Stephen Gardiner by a 16th century artist (public domain via Wikimedia Commons)

Stephen Gardiner was an important English cleric and politician during the reigns of Henry VIII and Mary I (his strongly Catholic leanings sent him to the Tower during the reign of the Protestant Edward VI…). He served as Bishop of Winchester from 1531-1555 (with two years “off” during his imprisonment).

Although he supported Henry VIII’s divorce from Catherine of Aragon, Gardiner spent the rest of Henry’s reign promoting Catholic interests. At Henry’s death, he was in a period of disfavor, so he was not named as an executor of the will or part of the regency council – which left the field more open for Edward Seymour to have him further marginalized. Of course, when Edward VI died and Mary I acceded the throne, Gardiner was restored to his bishopric and named Lord Chancellor. He was the one who placed the crown on Mary’s head at her coronation, as well as the cleric who performed her marriage to Philip II.

Because of his position of prominence during Mary’s reign, it is often assumed that he was largely responsible for the policies that earned her the nickname “Bloody Mary,” though some people defend him by arguing that no one was punished for heresy in his own diocese until after he died. I have to admit, I’m in the “don’t like him much” camp because of the way he tried to bring down Cranmer and Katherine Parr during Henry’s reign (he actually got Henry to sign a warrant to have her questioned, but she found out about it and had the chance to explain herself to Henry before the arrest could take place…)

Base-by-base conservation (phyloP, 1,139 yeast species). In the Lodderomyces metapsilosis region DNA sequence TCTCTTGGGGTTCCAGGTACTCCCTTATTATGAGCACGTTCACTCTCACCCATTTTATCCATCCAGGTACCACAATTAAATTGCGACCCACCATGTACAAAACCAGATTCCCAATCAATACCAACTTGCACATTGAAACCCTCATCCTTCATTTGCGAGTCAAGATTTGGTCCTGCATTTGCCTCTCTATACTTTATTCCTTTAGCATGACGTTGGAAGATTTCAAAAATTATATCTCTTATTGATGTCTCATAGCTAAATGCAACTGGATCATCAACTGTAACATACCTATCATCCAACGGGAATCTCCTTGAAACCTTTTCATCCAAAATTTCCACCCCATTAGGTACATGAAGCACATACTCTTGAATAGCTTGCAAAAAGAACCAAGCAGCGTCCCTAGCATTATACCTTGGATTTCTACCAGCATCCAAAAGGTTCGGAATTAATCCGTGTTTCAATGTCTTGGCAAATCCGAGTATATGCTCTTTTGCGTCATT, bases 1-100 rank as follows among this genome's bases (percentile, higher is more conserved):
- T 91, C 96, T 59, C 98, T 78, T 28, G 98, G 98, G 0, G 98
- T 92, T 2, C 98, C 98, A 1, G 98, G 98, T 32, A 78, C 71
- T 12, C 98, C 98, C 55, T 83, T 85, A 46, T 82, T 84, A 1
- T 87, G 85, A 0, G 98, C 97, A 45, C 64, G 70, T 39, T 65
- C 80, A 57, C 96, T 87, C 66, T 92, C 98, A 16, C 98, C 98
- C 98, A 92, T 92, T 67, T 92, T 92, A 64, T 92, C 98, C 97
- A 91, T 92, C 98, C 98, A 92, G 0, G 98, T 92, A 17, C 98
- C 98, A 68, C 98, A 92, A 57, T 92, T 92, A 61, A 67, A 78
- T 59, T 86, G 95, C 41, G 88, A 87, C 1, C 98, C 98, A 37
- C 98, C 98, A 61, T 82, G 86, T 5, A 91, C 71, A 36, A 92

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February 24, 1500 – Birth of Charles V

A Young Charles V, by Bernard van Orley (public domain via Wikimedia Commons)

A Young Charles V, by Bernard van Orley (public domain via Wikimedia Commons)

The reign of Charles V was a momentous era for Spain, indeed, all of Europe. It was also especially momentous for England: it was entirely because of Charles that the Pope refused to grant Henry VIII a divorce from Catherine of Aragon. This should have been a slam dunk for Henry (it was relatively standard practice when a monarch’s marriage did not produce an heir), except that Catherine was Charles’ aunt – and Henry was not looking to replace her with another political marriage…